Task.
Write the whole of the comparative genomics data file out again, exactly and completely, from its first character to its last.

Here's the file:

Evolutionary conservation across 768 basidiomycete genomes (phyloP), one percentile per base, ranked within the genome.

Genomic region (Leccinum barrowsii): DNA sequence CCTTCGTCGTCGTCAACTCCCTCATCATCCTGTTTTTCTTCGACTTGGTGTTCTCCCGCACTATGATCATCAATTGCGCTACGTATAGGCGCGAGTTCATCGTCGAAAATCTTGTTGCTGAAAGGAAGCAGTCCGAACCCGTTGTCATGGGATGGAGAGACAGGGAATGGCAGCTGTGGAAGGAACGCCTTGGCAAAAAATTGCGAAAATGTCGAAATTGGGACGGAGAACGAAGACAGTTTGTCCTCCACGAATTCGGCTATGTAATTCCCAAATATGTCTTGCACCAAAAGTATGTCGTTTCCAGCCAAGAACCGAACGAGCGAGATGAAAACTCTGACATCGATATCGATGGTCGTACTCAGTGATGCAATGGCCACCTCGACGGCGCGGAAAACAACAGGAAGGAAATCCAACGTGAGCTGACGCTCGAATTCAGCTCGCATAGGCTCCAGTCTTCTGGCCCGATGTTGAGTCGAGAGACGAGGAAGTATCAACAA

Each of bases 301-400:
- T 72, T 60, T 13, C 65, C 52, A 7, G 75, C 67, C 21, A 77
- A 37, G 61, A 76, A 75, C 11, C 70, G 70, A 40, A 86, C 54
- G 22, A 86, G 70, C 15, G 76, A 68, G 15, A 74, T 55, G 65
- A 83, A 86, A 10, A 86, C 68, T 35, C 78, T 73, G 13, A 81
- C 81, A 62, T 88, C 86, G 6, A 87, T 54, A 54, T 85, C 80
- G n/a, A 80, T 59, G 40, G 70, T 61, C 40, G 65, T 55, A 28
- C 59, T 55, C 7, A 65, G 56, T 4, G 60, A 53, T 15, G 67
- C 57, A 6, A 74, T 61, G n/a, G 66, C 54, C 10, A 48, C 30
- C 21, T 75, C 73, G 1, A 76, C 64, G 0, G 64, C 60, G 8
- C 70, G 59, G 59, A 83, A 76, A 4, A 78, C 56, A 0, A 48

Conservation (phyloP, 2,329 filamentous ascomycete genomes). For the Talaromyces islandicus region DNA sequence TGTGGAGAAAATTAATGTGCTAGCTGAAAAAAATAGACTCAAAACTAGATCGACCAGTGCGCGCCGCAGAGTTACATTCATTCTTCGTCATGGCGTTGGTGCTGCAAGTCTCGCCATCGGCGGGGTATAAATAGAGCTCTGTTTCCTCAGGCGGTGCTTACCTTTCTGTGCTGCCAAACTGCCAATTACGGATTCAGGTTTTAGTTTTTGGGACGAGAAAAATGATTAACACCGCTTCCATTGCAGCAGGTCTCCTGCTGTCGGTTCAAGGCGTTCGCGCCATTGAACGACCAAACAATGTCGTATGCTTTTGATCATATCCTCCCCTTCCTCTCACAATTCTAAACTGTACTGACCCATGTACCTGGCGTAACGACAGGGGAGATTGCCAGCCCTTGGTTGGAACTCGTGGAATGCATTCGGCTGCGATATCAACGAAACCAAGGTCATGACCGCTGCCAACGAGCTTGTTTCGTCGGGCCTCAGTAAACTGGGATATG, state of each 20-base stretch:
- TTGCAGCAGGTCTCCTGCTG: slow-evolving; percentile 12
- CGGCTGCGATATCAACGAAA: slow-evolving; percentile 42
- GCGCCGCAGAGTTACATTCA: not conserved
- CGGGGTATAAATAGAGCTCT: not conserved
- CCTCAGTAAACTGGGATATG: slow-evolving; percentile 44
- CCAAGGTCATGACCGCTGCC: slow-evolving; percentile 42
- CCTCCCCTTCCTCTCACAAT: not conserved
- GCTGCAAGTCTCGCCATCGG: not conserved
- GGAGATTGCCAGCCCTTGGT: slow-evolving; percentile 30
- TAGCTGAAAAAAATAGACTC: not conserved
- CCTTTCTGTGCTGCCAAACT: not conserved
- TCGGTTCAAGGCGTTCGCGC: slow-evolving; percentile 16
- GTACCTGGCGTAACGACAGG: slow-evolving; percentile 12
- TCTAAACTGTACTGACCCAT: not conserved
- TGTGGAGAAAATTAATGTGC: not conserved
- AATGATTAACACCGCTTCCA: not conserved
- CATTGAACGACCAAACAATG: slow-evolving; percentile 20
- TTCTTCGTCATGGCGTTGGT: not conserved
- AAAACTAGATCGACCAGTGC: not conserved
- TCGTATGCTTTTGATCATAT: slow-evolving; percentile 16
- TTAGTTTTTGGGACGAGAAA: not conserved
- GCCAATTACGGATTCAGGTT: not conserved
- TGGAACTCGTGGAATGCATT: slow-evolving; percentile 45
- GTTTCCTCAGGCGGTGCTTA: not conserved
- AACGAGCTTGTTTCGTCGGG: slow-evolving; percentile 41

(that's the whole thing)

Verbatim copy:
Evolutionary conservation across 768 basidiomycete genomes (phyloP), one percentile per base, ranked within the genome.

Genomic region (Leccinum barrowsii): DNA sequence CCTTCGTCGTCGTCAACTCCCTCATCATCCTGTTTTTCTTCGACTTGGTGTTCTCCCGCACTATGATCATCAATTGCGCTACGTATAGGCGCGAGTTCATCGTCGAAAATCTTGTTGCTGAAAGGAAGCAGTCCGAACCCGTTGTCATGGGATGGAGAGACAGGGAATGGCAGCTGTGGAAGGAACGCCTTGGCAAAAAATTGCGAAAATGTCGAAATTGGGACGGAGAACGAAGACAGTTTGTCCTCCACGAATTCGGCTATGTAATTCCCAAATATGTCTTGCACCAAAAGTATGTCGTTTCCAGCCAAGAACCGAACGAGCGAGATGAAAACTCTGACATCGATATCGATGGTCGTACTCAGTGATGCAATGGCCACCTCGACGGCGCGGAAAACAACAGGAAGGAAATCCAACGTGAGCTGACGCTCGAATTCAGCTCGCATAGGCTCCAGTCTTCTGGCCCGATGTTGAGTCGAGAGACGAGGAAGTATCAACAA

Each of bases 301-400:
- T 72, T 60, T 13, C 65, C 52, A 7, G 75, C 67, C 21, A 77
- A 37, G 61, A 76, A 75, C 11, C 70, G 70, A 40, A 86, C 54
- G 22, A 86, G 70, C 15, G 76, A 68, G 15, A 74, T 55, G 65
- A 83, A 86, A 10, A 86, C 68, T 35, C 78, T 73, G 13, A 81
- C 81, A 62, T 88, C 86, G 6, A 87, T 54, A 54, T 85, C 80
- G n/a, A 80, T 59, G 40, G 70, T 61, C 40, G 65, T 55, A 28
- C 59, T 55, C 7, A 65, G 56, T 4, G 60, A 53, T 15, G 67
- C 57, A 6, A 74, T 61, G n/a, G 66, C 54, C 10, A 48, C 30
- C 21, T 75, C 73, G 1, A 76, C 64, G 0, G 64, C 60, G 8
- C 70, G 59, G 59, A 83, A 76, A 4, A 78, C 56, A 0, A 48

Conservation (phyloP, 2,329 filamentous ascomycete genomes). For the Talaromyces islandicus region DNA sequence TGTGGAGAAAATTAATGTGCTAGCTGAAAAAAATAGACTCAAAACTAGATCGACCAGTGCGCGCCGCAGAGTTACATTCATTCTTCGTCATGGCGTTGGTGCTGCAAGTCTCGCCATCGGCGGGGTATAAATAGAGCTCTGTTTCCTCAGGCGGTGCTTACCTTTCTGTGCTGCCAAACTGCCAATTACGGATTCAGGTTTTAGTTTTTGGGACGAGAAAAATGATTAACACCGCTTCCATTGCAGCAGGTCTCCTGCTGTCGGTTCAAGGCGTTCGCGCCATTGAACGACCAAACAATGTCGTATGCTTTTGATCATATCCTCCCCTTCCTCTCACAATTCTAAACTGTACTGACCCATGTACCTGGCGTAACGACAGGGGAGATTGCCAGCCCTTGGTTGGAACTCGTGGAATGCATTCGGCTGCGATATCAACGAAACCAAGGTCATGACCGCTGCCAACGAGCTTGTTTCGTCGGGCCTCAGTAAACTGGGATATG, state of each 20-base stretch:
- TTGCAGCAGGTCTCCTGCTG: slow-evolving; percentile 12
- CGGCTGCGATATCAACGAAA: slow-evolving; percentile 42
- GCGCCGCAGAGTTACATTCA: not conserved
- CGGGGTATAAATAGAGCTCT: not conserved
- CCTCAGTAAACTGGGATATG: slow-evolving; percentile 44
- CCAAGGTCATGACCGCTGCC: slow-evolving; percentile 42
- CCTCCCCTTCCTCTCACAAT: not conserved
- GCTGCAAGTCTCGCCATCGG: not conserved
- GGAGATTGCCAGCCCTTGGT: slow-evolving; percentile 30
- TAGCTGAAAAAAATAGACTC: not conserved
- CCTTTCTGTGCTGCCAAACT: not conserved
- TCGGTTCAAGGCGTTCGCGC: slow-evolving; percentile 16
- GTACCTGGCGTAACGACAGG: slow-evolving; percentile 12
- TCTAAACTGTACTGACCCAT: not conserved
- TGTGGAGAAAATTAATGTGC: not conserved
- AATGATTAACACCGCTTCCA: not conserved
- CATTGAACGACCAAACAATG: slow-evolving; percentile 20
- TTCTTCGTCATGGCGTTGGT: not conserved
- AAAACTAGATCGACCAGTGC: not conserved
- TCGTATGCTTTTGATCATAT: slow-evolving; percentile 16
- TTAGTTTTTGGGACGAGAAA: not conserved
- GCCAATTACGGATTCAGGTT: not conserved
- TGGAACTCGTGGAATGCATT: slow-evolving; percentile 45
- GTTTCCTCAGGCGGTGCTTA: not conserved
- AACGAGCTTGTTTCGTCGGG: slow-evolving; percentile 41